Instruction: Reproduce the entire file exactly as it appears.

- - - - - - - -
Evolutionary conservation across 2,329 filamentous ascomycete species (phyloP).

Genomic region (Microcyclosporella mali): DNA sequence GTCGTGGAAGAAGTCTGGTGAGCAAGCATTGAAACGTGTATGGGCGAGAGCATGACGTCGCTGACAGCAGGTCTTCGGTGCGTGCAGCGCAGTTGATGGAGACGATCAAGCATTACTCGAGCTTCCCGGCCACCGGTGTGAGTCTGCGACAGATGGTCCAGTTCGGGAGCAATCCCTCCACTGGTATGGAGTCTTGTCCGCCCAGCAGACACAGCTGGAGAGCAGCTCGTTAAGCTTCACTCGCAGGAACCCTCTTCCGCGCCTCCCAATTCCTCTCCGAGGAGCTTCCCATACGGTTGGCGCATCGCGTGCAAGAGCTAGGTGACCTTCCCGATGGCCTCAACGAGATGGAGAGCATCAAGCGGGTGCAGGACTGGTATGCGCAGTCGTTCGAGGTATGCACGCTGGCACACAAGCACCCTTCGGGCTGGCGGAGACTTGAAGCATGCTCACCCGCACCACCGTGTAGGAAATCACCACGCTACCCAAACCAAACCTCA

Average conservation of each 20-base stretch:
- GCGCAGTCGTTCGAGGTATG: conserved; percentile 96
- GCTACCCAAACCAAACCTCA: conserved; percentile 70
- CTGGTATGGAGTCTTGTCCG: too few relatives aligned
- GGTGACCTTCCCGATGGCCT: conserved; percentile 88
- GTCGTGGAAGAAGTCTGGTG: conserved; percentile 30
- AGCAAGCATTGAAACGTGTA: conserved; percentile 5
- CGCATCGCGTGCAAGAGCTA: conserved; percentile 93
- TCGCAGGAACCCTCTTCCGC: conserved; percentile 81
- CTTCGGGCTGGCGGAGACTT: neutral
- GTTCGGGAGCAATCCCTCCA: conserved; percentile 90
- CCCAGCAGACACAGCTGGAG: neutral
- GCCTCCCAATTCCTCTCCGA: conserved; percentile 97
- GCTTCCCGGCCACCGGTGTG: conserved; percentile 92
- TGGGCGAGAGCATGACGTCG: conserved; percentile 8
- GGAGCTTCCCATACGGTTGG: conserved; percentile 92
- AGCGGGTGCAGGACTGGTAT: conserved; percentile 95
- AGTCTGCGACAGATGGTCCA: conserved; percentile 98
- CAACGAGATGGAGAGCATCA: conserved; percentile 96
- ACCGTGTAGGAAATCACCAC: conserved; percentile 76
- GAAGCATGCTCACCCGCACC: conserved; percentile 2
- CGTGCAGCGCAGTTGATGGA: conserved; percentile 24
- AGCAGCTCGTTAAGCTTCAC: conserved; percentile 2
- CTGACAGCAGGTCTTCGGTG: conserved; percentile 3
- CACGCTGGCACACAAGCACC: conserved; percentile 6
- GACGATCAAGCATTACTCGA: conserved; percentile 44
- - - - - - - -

Evolutionary conservation across 2,329 filamentous ascomycete species (phyloP).

Genomic region (Microcyclosporella mali): DNA sequence GTCGTGGAAGAAGTCTGGTGAGCAAGCATTGAAACGTGTATGGGCGAGAGCATGACGTCGCTGACAGCAGGTCTTCGGTGCGTGCAGCGCAGTTGATGGAGACGATCAAGCATTACTCGAGCTTCCCGGCCACCGGTGTGAGTCTGCGACAGATGGTCCAGTTCGGGAGCAATCCCTCCACTGGTATGGAGTCTTGTCCGCCCAGCAGACACAGCTGGAGAGCAGCTCGTTAAGCTTCACTCGCAGGAACCCTCTTCCGCGCCTCCCAATTCCTCTCCGAGGAGCTTCCCATACGGTTGGCGCATCGCGTGCAAGAGCTAGGTGACCTTCCCGATGGCCTCAACGAGATGGAGAGCATCAAGCGGGTGCAGGACTGGTATGCGCAGTCGTTCGAGGTATGCACGCTGGCACACAAGCACCCTTCGGGCTGGCGGAGACTTGAAGCATGCTCACCCGCACCACCGTGTAGGAAATCACCACGCTACCCAAACCAAACCTCA

Average conservation of each 20-base stretch:
- GCGCAGTCGTTCGAGGTATG: conserved; percentile 96
- GCTACCCAAACCAAACCTCA: conserved; percentile 70
- CTGGTATGGAGTCTTGTCCG: too few relatives aligned
- GGTGACCTTCCCGATGGCCT: conserved; percentile 88
- GTCGTGGAAGAAGTCTGGTG: conserved; percentile 30
- AGCAAGCATTGAAACGTGTA: conserved; percentile 5
- CGCATCGCGTGCAAGAGCTA: conserved; percentile 93
- TCGCAGGAACCCTCTTCCGC: conserved; percentile 81
- CTTCGGGCTGGCGGAGACTT: neutral
- GTTCGGGAGCAATCCCTCCA: conserved; percentile 90
- CCCAGCAGACACAGCTGGAG: neutral
- GCCTCCCAATTCCTCTCCGA: conserved; percentile 97
- GCTTCCCGGCCACCGGTGTG: conserved; percentile 92
- TGGGCGAGAGCATGACGTCG: conserved; percentile 8
- GGAGCTTCCCATACGGTTGG: conserved; percentile 92
- AGCGGGTGCAGGACTGGTAT: conserved; percentile 95
- AGTCTGCGACAGATGGTCCA: conserved; percentile 98
- CAACGAGATGGAGAGCATCA: conserved; percentile 96
- ACCGTGTAGGAAATCACCAC: conserved; percentile 76
- GAAGCATGCTCACCCGCACC: conserved; percentile 2
- CGTGCAGCGCAGTTGATGGA: conserved; percentile 24
- AGCAGCTCGTTAAGCTTCAC: conserved; percentile 2
- CTGACAGCAGGTCTTCGGTG: conserved; percentile 3
- CACGCTGGCACACAAGCACC: conserved; percentile 6
- GACGATCAAGCATTACTCGA: conserved; percentile 44